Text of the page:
Assemblage, mixed media, 2019
“The roots of the tradition of widow’s veiling lay in the veils of nuns, which were emblematic of modesty and chastity. The mourning veil was often described as a means of shielding the mourner, and hiding her grief, though mourning dress was also a form of public display, viewed by some women as an outer expression of inner feelings. The veil was at times described as a protection against unwanted social interactions during a period of grief. Widows were often represented in popular culture according to certain stereotypes – as women vulnerable and worthy of sympathy, or alternatively, women who were alluring to men, and whose relative freedom presented a potential disruption to the prevailing social order.” – Janet Regan co-curator of the exhibition Death Becomes Her: A Century of Mourning Attire, at The Met.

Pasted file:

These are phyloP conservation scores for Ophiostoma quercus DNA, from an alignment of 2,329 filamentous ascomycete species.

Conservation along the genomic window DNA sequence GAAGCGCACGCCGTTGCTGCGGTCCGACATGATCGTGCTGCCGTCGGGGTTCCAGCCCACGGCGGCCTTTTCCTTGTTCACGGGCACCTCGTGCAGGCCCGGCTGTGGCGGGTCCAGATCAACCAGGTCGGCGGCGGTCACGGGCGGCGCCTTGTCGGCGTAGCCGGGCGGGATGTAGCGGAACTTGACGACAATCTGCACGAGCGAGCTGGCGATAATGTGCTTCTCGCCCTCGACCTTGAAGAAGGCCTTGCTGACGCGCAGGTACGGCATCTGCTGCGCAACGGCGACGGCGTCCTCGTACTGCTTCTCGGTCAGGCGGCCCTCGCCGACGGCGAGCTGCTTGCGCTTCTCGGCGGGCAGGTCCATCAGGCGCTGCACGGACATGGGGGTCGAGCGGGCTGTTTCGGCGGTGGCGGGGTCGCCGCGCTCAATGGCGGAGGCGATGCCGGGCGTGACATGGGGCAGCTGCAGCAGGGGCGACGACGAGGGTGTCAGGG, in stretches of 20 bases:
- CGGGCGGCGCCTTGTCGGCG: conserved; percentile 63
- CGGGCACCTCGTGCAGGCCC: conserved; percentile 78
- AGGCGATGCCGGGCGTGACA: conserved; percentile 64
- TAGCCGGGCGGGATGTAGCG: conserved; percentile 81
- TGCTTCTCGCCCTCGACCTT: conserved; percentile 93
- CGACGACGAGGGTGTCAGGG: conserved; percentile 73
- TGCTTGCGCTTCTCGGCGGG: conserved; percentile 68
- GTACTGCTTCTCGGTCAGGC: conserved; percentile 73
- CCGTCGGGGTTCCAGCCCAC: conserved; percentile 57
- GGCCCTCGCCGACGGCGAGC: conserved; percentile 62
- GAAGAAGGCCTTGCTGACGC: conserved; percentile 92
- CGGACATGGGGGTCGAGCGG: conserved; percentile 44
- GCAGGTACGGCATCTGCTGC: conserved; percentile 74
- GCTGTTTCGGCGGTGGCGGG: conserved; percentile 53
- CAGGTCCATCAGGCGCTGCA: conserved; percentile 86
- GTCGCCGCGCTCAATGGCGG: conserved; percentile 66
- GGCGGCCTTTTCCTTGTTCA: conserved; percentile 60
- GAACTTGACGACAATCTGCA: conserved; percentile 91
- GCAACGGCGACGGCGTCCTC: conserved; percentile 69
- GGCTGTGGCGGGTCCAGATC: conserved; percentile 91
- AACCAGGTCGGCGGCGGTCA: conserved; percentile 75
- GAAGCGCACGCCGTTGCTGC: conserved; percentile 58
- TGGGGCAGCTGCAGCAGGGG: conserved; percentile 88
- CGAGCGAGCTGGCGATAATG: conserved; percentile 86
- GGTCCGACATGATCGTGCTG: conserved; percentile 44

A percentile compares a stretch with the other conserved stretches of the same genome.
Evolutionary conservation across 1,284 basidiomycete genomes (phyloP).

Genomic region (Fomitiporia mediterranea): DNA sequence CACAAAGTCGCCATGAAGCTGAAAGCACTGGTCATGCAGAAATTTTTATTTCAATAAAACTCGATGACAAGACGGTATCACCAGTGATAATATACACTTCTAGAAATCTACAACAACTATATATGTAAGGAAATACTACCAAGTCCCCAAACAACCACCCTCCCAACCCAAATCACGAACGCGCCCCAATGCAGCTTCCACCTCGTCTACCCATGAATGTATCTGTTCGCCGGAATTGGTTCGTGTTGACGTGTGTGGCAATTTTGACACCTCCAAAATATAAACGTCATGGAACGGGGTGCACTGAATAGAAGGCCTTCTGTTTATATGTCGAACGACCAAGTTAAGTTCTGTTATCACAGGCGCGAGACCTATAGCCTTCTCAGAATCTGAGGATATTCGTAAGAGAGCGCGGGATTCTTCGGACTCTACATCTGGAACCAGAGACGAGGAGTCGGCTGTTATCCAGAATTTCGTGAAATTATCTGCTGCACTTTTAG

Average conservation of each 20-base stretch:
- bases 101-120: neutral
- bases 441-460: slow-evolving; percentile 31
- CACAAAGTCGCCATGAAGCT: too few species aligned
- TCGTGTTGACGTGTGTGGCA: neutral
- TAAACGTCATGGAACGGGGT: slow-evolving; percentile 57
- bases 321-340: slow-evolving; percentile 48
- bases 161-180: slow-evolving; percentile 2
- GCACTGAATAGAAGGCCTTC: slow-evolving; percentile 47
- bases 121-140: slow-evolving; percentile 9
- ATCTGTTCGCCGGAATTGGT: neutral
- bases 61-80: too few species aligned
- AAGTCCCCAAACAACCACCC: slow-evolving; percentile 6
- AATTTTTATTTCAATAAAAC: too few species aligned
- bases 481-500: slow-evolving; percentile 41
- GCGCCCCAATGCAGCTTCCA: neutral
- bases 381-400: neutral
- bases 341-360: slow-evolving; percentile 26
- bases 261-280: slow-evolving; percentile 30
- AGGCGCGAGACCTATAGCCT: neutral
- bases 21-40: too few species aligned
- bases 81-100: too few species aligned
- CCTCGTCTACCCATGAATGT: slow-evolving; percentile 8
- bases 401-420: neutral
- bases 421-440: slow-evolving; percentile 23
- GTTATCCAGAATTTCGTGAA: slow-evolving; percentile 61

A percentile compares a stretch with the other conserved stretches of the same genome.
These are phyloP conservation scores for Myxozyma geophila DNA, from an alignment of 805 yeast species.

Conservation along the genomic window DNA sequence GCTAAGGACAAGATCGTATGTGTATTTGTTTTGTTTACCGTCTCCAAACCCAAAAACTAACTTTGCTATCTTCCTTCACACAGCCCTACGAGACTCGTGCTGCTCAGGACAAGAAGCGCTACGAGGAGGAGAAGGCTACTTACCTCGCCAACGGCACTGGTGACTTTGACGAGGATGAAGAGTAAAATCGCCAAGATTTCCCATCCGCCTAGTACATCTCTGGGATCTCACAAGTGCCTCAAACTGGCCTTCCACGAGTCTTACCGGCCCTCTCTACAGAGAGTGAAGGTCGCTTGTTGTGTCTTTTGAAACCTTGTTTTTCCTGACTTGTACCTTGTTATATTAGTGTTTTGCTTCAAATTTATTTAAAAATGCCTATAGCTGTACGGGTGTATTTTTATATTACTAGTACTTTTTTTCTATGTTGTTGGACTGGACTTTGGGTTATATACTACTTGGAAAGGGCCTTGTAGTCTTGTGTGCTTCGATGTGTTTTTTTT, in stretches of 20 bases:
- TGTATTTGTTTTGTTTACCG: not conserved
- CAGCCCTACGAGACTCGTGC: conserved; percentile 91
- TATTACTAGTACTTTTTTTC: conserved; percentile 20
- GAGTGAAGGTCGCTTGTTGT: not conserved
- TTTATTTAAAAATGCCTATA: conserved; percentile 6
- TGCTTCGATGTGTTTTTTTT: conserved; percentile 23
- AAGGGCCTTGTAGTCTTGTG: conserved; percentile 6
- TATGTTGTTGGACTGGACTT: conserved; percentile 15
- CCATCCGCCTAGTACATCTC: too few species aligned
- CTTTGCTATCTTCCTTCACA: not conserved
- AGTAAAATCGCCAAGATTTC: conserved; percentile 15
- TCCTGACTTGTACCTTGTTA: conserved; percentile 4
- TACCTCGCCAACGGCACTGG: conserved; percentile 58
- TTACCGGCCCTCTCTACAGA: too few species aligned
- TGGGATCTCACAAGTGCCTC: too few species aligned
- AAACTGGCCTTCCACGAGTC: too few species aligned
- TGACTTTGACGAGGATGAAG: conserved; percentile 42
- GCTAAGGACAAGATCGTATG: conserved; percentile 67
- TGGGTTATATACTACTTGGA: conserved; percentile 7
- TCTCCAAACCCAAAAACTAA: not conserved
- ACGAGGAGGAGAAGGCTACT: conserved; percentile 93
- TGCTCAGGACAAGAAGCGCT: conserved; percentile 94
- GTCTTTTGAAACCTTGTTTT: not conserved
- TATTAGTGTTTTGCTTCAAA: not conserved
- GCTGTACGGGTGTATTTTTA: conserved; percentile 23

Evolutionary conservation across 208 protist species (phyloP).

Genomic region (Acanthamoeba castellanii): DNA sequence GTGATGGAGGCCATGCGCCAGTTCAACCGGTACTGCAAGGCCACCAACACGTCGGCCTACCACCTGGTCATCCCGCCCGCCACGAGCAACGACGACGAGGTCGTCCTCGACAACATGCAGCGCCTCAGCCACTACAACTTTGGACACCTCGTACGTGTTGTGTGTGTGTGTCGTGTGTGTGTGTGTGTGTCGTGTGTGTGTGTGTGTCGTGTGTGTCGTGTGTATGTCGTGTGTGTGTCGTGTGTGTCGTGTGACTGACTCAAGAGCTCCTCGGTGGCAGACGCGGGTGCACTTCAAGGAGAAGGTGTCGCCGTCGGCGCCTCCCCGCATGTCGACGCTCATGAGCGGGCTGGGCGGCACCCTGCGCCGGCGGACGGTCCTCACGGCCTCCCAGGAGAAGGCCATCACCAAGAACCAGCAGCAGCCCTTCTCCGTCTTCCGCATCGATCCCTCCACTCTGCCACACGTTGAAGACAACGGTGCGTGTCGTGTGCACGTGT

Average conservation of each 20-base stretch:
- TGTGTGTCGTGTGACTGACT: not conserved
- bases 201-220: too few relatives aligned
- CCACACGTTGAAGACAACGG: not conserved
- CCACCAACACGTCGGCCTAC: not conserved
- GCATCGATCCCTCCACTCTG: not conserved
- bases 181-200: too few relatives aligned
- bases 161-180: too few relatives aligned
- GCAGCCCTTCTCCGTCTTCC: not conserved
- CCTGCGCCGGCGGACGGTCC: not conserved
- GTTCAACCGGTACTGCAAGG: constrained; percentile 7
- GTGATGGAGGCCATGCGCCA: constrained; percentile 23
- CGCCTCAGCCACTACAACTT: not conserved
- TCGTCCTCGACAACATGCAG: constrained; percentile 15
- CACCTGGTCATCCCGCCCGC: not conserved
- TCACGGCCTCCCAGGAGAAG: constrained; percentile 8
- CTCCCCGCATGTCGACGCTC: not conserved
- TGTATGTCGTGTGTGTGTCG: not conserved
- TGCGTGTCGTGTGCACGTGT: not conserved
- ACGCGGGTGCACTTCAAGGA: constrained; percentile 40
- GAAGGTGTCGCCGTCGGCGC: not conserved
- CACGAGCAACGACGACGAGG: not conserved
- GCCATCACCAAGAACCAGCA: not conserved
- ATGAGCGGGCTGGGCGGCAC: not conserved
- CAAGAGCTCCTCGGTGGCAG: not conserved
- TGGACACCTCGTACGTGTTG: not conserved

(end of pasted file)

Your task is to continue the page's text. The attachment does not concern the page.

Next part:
This exhibition came to my attention when researching into the traditions of mourning. It had been held some years earlier, to be precise from October 21st 2014 to February 1st 2015. It was during this very period that I myself had been widowed. This piece is a personal response to the glamourization and sexualization of the widow in popular culture in contrast to an aspect of widowhood that remains somewhat hidden and to a certain extent taboo; sexuality and desire.